DOZENS of jobs could be under threat and elderly clients left with nowhere to go if the county council decides to close a nursing home and two day care centres.
The Mount Denys Care Home in The Ridge, the Isobel Blackman Centre in the Old Town and the Pine Hill in the Ridge are part of a review taking place at County Hall in Lewes today (FRI).
The IB Centre is the only one of its kind in Hastings following the cloure of the Morton Centre in St Leonards.
Pine Hill caters for the mentally infirm and those with serious dementia issues.
The authority is charged with having to save £27.8 from adult social care.
A report due to be discussed before the cabinet today recommends a consultation period of four months for Mount Denys.
Written by Keith Hinkley, director of adult social care, it asks members to agree to “consult on the proposal that Mount Denys in Hastings should close and the current services are re-commissioned from the independent sector.”
The report states savings of between £120,000 to £170,000 could be made.
Cabinet will also consider Mr Hinkley’s recommendation to change the way the IB Centre and Pine Hill Centre are run.
Members will be recommended to review the centres to either develop or charge their provision, close down and expect the voluntary sector to run them or leave them as they are. A consultation period will take place with a report back to cabinet on December 10.
Both consultations will involve clients, carers, staff, voluntary and community organisations, independent sector and staff.
The move has sparked outrage in Hastings.
County councillor Michael Wincott, who represents Baird ward, said: “I fear it’s a foregone conclusion.
“It’s a valuable resource to the community and yet again Hastings is on the front line. There are three centres under threat here.
“Why must we always bare the brunt of any cutbacks. The councillors making these decisions don’t even live anywhere near here.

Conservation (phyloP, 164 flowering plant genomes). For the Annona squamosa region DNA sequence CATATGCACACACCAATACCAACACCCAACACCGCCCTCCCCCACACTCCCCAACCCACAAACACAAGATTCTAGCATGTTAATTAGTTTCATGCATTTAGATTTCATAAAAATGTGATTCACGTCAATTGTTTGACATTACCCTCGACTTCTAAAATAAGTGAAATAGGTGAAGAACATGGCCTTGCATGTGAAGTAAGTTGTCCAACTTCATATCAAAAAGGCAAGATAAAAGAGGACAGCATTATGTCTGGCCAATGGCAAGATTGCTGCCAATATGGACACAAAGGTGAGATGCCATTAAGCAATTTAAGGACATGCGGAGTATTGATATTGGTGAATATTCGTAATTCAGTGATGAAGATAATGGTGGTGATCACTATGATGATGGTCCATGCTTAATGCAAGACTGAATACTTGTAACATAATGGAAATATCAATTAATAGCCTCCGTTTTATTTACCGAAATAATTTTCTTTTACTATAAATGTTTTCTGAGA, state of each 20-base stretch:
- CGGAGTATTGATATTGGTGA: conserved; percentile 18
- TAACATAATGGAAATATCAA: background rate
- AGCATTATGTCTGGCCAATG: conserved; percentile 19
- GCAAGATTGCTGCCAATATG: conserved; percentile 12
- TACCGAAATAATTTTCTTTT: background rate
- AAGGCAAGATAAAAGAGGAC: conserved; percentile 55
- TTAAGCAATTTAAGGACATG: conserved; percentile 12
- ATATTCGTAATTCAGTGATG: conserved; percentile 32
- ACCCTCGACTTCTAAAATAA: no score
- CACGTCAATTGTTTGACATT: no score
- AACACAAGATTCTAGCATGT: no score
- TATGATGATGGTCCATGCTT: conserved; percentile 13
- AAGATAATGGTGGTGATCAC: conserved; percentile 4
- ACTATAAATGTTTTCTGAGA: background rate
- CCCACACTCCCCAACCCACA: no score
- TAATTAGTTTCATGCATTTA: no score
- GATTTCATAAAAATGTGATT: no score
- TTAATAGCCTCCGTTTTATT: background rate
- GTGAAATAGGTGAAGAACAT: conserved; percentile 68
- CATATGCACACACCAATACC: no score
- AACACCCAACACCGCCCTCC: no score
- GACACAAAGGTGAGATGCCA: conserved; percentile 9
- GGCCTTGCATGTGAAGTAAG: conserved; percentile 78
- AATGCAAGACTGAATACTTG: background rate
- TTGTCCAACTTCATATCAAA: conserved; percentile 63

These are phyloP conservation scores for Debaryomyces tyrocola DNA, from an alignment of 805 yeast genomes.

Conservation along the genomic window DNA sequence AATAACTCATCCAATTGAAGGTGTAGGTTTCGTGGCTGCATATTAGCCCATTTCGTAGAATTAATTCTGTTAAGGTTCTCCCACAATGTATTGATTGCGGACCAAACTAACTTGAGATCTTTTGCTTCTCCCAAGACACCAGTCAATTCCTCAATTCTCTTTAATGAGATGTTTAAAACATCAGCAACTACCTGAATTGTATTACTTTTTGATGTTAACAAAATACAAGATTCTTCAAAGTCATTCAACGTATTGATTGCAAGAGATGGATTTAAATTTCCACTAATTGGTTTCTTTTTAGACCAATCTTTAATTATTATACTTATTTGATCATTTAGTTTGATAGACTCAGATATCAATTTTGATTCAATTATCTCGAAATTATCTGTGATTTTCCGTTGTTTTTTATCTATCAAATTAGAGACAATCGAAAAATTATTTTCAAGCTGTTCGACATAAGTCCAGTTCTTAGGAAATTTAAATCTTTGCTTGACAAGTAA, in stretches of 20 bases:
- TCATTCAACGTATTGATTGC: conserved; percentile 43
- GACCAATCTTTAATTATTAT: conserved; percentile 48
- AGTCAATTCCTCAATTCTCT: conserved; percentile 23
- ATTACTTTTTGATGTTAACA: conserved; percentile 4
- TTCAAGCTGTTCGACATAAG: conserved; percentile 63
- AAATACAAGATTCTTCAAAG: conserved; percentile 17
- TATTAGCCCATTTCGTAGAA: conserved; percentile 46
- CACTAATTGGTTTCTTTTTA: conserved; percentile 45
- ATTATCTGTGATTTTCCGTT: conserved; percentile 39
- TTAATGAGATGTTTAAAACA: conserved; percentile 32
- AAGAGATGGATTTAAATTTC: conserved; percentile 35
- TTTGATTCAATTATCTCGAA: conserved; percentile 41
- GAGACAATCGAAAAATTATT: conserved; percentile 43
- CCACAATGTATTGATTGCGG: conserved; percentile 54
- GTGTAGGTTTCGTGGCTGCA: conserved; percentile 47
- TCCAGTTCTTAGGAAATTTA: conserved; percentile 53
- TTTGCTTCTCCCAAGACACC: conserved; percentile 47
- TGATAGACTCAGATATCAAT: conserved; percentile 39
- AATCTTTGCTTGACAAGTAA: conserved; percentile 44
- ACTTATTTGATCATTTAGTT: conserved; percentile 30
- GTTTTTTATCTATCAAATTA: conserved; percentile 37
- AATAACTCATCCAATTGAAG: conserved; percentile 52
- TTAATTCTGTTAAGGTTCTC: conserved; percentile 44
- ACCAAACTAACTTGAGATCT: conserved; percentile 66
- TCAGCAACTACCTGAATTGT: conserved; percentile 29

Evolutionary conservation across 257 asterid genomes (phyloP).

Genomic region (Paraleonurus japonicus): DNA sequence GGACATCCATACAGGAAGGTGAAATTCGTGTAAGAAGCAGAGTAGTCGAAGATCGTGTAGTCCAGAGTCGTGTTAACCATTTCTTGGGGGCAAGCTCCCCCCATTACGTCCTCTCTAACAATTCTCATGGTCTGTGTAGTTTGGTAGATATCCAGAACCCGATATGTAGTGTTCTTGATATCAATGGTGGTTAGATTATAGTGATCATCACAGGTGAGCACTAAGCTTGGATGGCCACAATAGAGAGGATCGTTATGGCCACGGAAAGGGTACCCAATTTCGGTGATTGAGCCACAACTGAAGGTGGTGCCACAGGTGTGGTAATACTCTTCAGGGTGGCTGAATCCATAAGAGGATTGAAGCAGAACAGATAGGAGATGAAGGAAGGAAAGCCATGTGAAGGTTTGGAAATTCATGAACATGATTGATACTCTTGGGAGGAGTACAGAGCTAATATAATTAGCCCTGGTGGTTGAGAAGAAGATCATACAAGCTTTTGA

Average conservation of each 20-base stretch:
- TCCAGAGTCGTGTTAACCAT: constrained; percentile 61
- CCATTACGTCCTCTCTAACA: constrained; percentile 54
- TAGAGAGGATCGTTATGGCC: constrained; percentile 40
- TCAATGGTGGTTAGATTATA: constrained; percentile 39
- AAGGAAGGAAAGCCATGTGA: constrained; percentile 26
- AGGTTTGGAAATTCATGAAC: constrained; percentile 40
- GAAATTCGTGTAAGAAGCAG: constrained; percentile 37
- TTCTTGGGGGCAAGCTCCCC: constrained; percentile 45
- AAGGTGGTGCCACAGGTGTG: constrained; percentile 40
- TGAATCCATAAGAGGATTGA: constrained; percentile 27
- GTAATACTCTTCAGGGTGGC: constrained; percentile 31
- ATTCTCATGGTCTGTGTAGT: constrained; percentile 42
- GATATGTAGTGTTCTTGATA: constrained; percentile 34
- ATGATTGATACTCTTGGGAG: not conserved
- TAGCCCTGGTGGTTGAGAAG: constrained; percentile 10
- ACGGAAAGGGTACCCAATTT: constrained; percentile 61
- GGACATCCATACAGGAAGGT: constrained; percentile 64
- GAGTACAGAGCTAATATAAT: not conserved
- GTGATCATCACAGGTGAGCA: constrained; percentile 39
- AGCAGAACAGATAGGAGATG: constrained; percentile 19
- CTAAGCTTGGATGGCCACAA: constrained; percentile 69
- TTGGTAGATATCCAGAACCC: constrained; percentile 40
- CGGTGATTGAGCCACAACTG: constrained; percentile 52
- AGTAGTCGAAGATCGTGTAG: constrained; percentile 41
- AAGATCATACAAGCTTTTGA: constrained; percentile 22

“It’s the most vulnerable members of our community that are being targeted again.
“How can it be run privately - I’m not confident at all the private or charity sectory will be able to meet the needes of these clients.
“It’s a disgraceful situation.”
Steve Hare, Age UK East Sussex, chief executive: “It rings alam bells.
“I haven’t seen the evidence that says the independent or community sector can accommodate these people.
“Vulnerable people are dependent on these proposals and there’s nothing that might meet the needs of these people here.
“Mount Denys clients are among the most vulnerable in the community. That change could be very upsetting and distressing for them.
“We will raise our concerns.”
Pensioner Millicent Turnbull, who uses the Isobel Blackman Centre said: “If you close places like this down, where are the old people going to go?
“They will be trapped in their own houses.
“If you live alone you do not see anybody. This is a life line.”
Old Town councillor John Hodges said: “I have doubts about how the voluntary and independent sector can take up the role.
“How will they be able to afford an alternative.The users and the carers will lose out.
“What will happen to the buildings. People in Mt Denys have dementia and alzheimers - where are they going to go?
“This is front line services being attacked again in Hasttings just like the Ridge Fire Station.
“We must we defend the vulnerable and the elderly to the hilt. They always seem to be easy fodder. Mr Hinkley has forgotten about the carers and the respite they get from their loved ones using therse centres. It is totally wrong.”
Karen Bowles, spokeswoman for ESCC, said: “There are 59 members of staff at Mount Denys and, should a review be agreed on Friday,
their views will be sought in consultation.
“It is important to remember that no decisions have been made and Friday’s meeting is an opportunity for a full discussion.”